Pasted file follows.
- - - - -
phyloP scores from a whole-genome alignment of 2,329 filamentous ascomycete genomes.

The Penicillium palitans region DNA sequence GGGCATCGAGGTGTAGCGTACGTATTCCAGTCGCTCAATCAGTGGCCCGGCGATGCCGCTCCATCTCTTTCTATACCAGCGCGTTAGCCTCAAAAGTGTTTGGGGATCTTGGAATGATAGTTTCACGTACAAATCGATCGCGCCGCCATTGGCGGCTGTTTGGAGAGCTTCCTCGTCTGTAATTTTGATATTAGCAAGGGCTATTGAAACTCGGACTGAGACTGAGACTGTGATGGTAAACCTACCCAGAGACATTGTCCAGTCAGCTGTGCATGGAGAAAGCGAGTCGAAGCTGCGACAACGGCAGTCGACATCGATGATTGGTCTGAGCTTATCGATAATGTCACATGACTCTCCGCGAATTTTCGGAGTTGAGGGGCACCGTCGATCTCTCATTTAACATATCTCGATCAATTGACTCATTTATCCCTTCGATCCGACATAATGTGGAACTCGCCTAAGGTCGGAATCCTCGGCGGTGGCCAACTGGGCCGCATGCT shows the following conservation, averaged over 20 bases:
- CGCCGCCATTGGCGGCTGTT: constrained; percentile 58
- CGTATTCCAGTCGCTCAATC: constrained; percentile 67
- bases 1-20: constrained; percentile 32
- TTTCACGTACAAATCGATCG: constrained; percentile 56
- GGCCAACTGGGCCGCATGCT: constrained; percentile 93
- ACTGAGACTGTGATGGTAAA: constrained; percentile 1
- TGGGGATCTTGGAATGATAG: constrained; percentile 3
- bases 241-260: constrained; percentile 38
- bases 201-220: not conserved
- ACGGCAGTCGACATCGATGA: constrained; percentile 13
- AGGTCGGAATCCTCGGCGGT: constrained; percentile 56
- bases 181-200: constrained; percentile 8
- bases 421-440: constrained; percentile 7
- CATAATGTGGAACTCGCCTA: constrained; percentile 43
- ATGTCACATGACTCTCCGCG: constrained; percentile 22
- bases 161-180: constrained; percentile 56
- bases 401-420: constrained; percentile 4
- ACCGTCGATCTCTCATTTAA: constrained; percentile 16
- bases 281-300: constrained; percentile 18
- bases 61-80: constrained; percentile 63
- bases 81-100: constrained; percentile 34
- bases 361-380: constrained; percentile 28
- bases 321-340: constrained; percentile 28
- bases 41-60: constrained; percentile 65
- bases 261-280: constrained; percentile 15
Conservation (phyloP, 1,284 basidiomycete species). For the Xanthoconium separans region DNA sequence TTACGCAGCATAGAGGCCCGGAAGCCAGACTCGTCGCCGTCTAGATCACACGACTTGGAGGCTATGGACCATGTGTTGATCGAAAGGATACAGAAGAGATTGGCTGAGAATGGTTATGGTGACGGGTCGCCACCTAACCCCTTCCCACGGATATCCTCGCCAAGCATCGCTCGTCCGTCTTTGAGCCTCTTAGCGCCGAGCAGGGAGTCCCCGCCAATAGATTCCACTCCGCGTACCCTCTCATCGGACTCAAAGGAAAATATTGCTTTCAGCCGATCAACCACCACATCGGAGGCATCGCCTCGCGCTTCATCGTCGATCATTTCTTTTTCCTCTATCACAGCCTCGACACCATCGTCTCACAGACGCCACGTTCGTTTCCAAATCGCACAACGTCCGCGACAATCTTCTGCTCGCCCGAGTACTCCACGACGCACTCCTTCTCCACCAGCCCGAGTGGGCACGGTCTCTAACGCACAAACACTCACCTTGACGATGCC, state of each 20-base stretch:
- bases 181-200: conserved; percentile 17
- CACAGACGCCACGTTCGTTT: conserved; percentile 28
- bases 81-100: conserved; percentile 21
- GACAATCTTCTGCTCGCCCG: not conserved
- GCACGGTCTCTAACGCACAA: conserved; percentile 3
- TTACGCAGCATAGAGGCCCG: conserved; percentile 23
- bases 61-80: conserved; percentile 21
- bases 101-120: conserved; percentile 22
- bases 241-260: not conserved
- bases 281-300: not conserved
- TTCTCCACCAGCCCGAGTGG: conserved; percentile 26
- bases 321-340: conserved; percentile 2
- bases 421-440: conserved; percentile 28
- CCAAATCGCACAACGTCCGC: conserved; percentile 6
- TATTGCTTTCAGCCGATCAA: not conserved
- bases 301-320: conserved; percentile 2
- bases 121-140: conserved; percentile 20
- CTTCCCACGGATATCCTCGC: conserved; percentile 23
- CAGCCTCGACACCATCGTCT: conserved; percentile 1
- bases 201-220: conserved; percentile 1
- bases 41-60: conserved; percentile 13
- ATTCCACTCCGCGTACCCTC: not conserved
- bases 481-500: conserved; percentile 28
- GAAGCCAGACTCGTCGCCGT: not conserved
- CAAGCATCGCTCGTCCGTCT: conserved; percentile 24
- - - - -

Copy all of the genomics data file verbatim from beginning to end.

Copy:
phyloP scores from a whole-genome alignment of 2,329 filamentous ascomycete genomes.

The Penicillium palitans region DNA sequence GGGCATCGAGGTGTAGCGTACGTATTCCAGTCGCTCAATCAGTGGCCCGGCGATGCCGCTCCATCTCTTTCTATACCAGCGCGTTAGCCTCAAAAGTGTTTGGGGATCTTGGAATGATAGTTTCACGTACAAATCGATCGCGCCGCCATTGGCGGCTGTTTGGAGAGCTTCCTCGTCTGTAATTTTGATATTAGCAAGGGCTATTGAAACTCGGACTGAGACTGAGACTGTGATGGTAAACCTACCCAGAGACATTGTCCAGTCAGCTGTGCATGGAGAAAGCGAGTCGAAGCTGCGACAACGGCAGTCGACATCGATGATTGGTCTGAGCTTATCGATAATGTCACATGACTCTCCGCGAATTTTCGGAGTTGAGGGGCACCGTCGATCTCTCATTTAACATATCTCGATCAATTGACTCATTTATCCCTTCGATCCGACATAATGTGGAACTCGCCTAAGGTCGGAATCCTCGGCGGTGGCCAACTGGGCCGCATGCT shows the following conservation, averaged over 20 bases:
- CGCCGCCATTGGCGGCTGTT: constrained; percentile 58
- CGTATTCCAGTCGCTCAATC: constrained; percentile 67
- bases 1-20: constrained; percentile 32
- TTTCACGTACAAATCGATCG: constrained; percentile 56
- GGCCAACTGGGCCGCATGCT: constrained; percentile 93
- ACTGAGACTGTGATGGTAAA: constrained; percentile 1
- TGGGGATCTTGGAATGATAG: constrained; percentile 3
- bases 241-260: constrained; percentile 38
- bases 201-220: not conserved
- ACGGCAGTCGACATCGATGA: constrained; percentile 13
- AGGTCGGAATCCTCGGCGGT: constrained; percentile 56
- bases 181-200: constrained; percentile 8
- bases 421-440: constrained; percentile 7
- CATAATGTGGAACTCGCCTA: constrained; percentile 43
- ATGTCACATGACTCTCCGCG: constrained; percentile 22
- bases 161-180: constrained; percentile 56
- bases 401-420: constrained; percentile 4
- ACCGTCGATCTCTCATTTAA: constrained; percentile 16
- bases 281-300: constrained; percentile 18
- bases 61-80: constrained; percentile 63
- bases 81-100: constrained; percentile 34
- bases 361-380: constrained; percentile 28
- bases 321-340: constrained; percentile 28
- bases 41-60: constrained; percentile 65
- bases 261-280: constrained; percentile 15
Conservation (phyloP, 1,284 basidiomycete species). For the Xanthoconium separans region DNA sequence TTACGCAGCATAGAGGCCCGGAAGCCAGACTCGTCGCCGTCTAGATCACACGACTTGGAGGCTATGGACCATGTGTTGATCGAAAGGATACAGAAGAGATTGGCTGAGAATGGTTATGGTGACGGGTCGCCACCTAACCCCTTCCCACGGATATCCTCGCCAAGCATCGCTCGTCCGTCTTTGAGCCTCTTAGCGCCGAGCAGGGAGTCCCCGCCAATAGATTCCACTCCGCGTACCCTCTCATCGGACTCAAAGGAAAATATTGCTTTCAGCCGATCAACCACCACATCGGAGGCATCGCCTCGCGCTTCATCGTCGATCATTTCTTTTTCCTCTATCACAGCCTCGACACCATCGTCTCACAGACGCCACGTTCGTTTCCAAATCGCACAACGTCCGCGACAATCTTCTGCTCGCCCGAGTACTCCACGACGCACTCCTTCTCCACCAGCCCGAGTGGGCACGGTCTCTAACGCACAAACACTCACCTTGACGATGCC, state of each 20-base stretch:
- bases 181-200: conserved; percentile 17
- CACAGACGCCACGTTCGTTT: conserved; percentile 28
- bases 81-100: conserved; percentile 21
- GACAATCTTCTGCTCGCCCG: not conserved
- GCACGGTCTCTAACGCACAA: conserved; percentile 3
- TTACGCAGCATAGAGGCCCG: conserved; percentile 23
- bases 61-80: conserved; percentile 21
- bases 101-120: conserved; percentile 22
- bases 241-260: not conserved
- bases 281-300: not conserved
- TTCTCCACCAGCCCGAGTGG: conserved; percentile 26
- bases 321-340: conserved; percentile 2
- bases 421-440: conserved; percentile 28
- CCAAATCGCACAACGTCCGC: conserved; percentile 6
- TATTGCTTTCAGCCGATCAA: not conserved
- bases 301-320: conserved; percentile 2
- bases 121-140: conserved; percentile 20
- CTTCCCACGGATATCCTCGC: conserved; percentile 23
- CAGCCTCGACACCATCGTCT: conserved; percentile 1
- bases 201-220: conserved; percentile 1
- bases 41-60: conserved; percentile 13
- ATTCCACTCCGCGTACCCTC: not conserved
- bases 481-500: conserved; percentile 28
- GAAGCCAGACTCGTCGCCGT: not conserved
- CAAGCATCGCTCGTCCGTCT: conserved; percentile 24